Pages: « 1 2 3 4 5 6 7 8 9 10 11 »
  Print  
Author Topic: Anaphase  (Read 22863 times)
Offline (Unknown gender) luiscubal
Reply #60 Posted on: April 05, 2010, 01:58:27 PM
Member
Joined: Jun 2009
Posts: 452

View Profile Email
Java is written in C, but so is GCC. I could write a C compiler in Java too, and that wouldn't necessarily make C run slower than Java.
Java is nowadays typically compiled.

As for buffer overflows, consider this code in C.
Code: [Select]
char x[100];
char inTrustMode = isInTrustMode();
//...
gets(x);
//...
if (inTrustMode) {
 //Do trusted(unsafe) operation
}

In this example, what happens if you input a 100th character. This is a typical C security vulnerability. I believe GCC even outputs a warning for using gets. Maybe it's just gets that's badly designed, but the fact is even strcpy has an associated security vulnerability.
Now, C++ might have improved the situation for strings, but the remaining types of arrays are still unsafe.
In Java, this is a Out of bounds exception and that's the end of it. So, you get a nasty exception(that can be caught) instead of having malware installed in your computer.

Last time I tried, I could use try/catch in C++ without the double underscore prefix. It still can't catch out of bounds.

Quote
they probably just had written it better in Java than in C
Then you're saying the application code matters more than the language. And, in that case, I'd rather be solving problems(and coding better) than being stuck with C.

Quote
GTK, Qt, and wxwidgets are in that category.  So are WinAPI and XLib.
Of all your examples, only wxWidgets(and possibly Qt) are worth discussing. XLib was a particularly miserable example.
However, I'll grant that Swing is less than optimal, and C# GUI is not-so-brilliant if you need cross-platform.
However, Java+Swing coding is simpler than C+wxWidgets. With the time I get left, I can actually figure out where/why my code is being slow and optimize the parts that matter, instead of trying to reinvent the wheel or recompile some C++ library, so the end user gets an application that's safer, faster and - most important of all - is actually released!

Regarding IDE writing, Java code is more predictable than C++ code.
For instance, consider the following pseudo-code(translate it to Java and C++ in your mind):
Code: [Select]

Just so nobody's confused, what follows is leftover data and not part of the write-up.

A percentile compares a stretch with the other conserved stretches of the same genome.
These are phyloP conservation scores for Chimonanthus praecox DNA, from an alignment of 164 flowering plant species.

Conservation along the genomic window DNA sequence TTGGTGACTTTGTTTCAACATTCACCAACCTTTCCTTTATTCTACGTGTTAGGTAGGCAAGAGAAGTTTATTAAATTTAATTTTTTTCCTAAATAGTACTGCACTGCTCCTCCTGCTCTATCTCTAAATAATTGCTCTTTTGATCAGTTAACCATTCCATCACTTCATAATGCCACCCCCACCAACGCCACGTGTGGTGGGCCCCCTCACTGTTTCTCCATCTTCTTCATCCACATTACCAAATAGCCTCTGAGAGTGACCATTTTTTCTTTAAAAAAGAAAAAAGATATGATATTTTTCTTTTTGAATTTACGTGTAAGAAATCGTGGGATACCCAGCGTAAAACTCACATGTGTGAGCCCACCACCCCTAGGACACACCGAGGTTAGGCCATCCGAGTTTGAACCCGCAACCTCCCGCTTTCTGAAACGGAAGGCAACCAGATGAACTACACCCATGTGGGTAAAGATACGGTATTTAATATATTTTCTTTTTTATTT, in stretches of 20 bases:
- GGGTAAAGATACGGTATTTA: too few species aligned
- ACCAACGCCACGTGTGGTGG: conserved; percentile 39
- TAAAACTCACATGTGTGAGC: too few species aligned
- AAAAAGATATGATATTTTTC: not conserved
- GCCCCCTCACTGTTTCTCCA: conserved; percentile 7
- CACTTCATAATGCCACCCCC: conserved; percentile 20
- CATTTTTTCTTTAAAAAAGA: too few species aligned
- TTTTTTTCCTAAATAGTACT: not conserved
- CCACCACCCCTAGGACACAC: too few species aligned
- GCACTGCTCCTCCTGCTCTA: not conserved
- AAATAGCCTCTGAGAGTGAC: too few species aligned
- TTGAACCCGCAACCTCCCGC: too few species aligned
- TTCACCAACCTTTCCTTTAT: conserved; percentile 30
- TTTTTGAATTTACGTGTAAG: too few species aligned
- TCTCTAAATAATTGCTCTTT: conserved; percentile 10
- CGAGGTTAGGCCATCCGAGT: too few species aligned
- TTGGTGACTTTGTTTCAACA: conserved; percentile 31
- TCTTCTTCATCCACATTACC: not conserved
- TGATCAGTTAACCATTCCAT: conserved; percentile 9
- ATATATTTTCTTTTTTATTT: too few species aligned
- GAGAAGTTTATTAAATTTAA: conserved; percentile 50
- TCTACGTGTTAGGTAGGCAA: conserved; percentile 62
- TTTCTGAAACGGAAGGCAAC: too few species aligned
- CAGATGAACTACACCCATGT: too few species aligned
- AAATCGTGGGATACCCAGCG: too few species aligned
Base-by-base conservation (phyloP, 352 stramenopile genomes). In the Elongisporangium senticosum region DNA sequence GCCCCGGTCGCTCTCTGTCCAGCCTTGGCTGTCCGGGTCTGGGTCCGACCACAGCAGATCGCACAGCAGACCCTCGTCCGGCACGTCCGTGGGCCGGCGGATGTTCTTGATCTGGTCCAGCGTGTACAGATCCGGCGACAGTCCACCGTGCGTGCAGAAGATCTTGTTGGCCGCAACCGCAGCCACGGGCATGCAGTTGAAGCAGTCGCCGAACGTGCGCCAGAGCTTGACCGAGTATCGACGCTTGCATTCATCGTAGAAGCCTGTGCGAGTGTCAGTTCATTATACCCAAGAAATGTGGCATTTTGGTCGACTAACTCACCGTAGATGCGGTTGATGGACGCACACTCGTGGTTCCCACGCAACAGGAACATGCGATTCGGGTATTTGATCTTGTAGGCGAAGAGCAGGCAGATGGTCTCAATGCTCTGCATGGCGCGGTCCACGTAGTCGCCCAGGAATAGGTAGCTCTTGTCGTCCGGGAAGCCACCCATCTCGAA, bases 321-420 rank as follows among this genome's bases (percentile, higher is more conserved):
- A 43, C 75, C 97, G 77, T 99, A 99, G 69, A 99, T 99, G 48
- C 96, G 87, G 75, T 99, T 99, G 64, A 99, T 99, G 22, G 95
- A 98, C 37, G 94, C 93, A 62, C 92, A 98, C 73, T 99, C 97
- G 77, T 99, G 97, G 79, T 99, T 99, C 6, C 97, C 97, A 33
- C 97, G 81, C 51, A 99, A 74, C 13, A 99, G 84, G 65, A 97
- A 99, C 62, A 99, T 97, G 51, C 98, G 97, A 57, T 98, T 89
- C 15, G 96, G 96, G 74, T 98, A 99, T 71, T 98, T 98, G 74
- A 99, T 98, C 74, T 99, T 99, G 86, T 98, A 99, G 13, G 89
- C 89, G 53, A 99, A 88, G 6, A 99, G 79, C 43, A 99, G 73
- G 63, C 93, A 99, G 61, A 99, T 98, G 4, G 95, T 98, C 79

class Foo{
 Content goes here
}

what is that? A Java IDE would correctly assume it is a class. A C++ IDE *could* try to assume it is a class. However, the C++ IDE first needs to be sure(in order to be accurate) that this particular piece of code does not appear:
Code: [Select]
#define class enum
Which, guess what, is valid C++.
Also, the above code could be in a header file of its own, so I could have:
Code: [Select]
#define class enum
#include "Foo_definition.h"
So when editing Foo_definition, there'd be absolutely no reference to the class definition as enum.

The C++ IDEs can, therefore:
 - Incorrectly assume that all classes are classes. I believe most IDEs do this.
 - Check for #defines in the same file. As I showed earlier, this is not always correct behavior.
 - Infer usage based on previous compilations. This does not work on the first time and works badly when headers are used in multiple contexts.
 - Implement some fancy system that's not intuitive(hence nobody will use your IDE), takes 3 years to theorize, 5 years to understand and another 4 years to implement, and takes O(n^n) time to run, making even IE6's JScript look fast.

Quote
Besides, Pinta, Tomboy and F-Spot aren't very good, nor are they fast.
I provided examples, which was what I was asked to do.

Some citations:
http://en.wikipedia.org/wiki/Buffer_overflow :
Quote
Programming languages commonly associated with buffer overflows include C and C++, which provide no built-in protection against accessing or overwriting data in any part of memory and do not automatically check that data written to an array (the built-in buffer type) is within the boundaries of that array.
Quote
The Java and .NET bytecode environments also require bounds checking on all arrays. Nearly every interpreted language will protect against buffer overflows, signalling a well-defined error condition.

http://golang.org/doc/go_faq.html
Go features fast compilation (as opposed to C) as a language feature. So it obviously isn't just for me that it matters.
Logged
Offline (Male) Rusky
Reply #61 Posted on: April 05, 2010, 02:43:25 PM

Resident Troll
Joined: Feb 2008
Posts: 955
MSN Messenger - rpjohnst@gmail.com
View Profile WWW Email
C/++ doesn't have out of bounds exceptions because it doesn't check. In Java/C#, there is no way not to check, so arrays will always be slower. In C/++, you can use vectors, which are closer to Java/C# arrays. Not to re-open this discussion, but none of these language have the best solution here. You either get runtime checking or no checking.
Logged
Offline (Male) retep998
Reply #62 Posted on: April 05, 2010, 02:49:36 PM

Member
Location: Where else?
Joined: Jan 2010
Posts: 248
MSN Messenger - retep998@charter.net AOL Instant Messenger - retep998 Yahoo Instant Messenger - retep998
View Profile Email
C/++ doesn't have out of bounds exceptions because it doesn't check. In Java/C#, there is no way not to check, so arrays will always be slower. In C/++, you can use vectors, which are closer to Java/C# arrays. Not to re-open this discussion, but none of these language have the best solution here. You either get runtime checking or no checking.
Exactly.
So it's a choice
sacrifice safety for speed
or speed for safety
I prefer speed, since I take the time to ensure my code works well, and if i want to segfault my computer, I WANT TO BE ABLE TO DO IT WITHOUT ANY RUNTIME CHECKS STOPPING ME!!!
Logged
Offline (Male) Rusky
Reply #63 Posted on: April 05, 2010, 02:54:13 PM

Resident Troll
Joined: Feb 2008
Posts: 955
MSN Messenger - rpjohnst@gmail.com
View Profile WWW Email
No, you misunderstand. In C, C++, Java or C# you get either runtime checking or no checking. There is a third choice- compile-time checking. I'm not saying you shouldn't have a choice; you should, you need it for things like drivers and kernels. However, C/++ is just as braindead as Java/C# in this regard.
Logged
Offline (Male) retep998
Reply #64 Posted on: April 05, 2010, 02:58:19 PM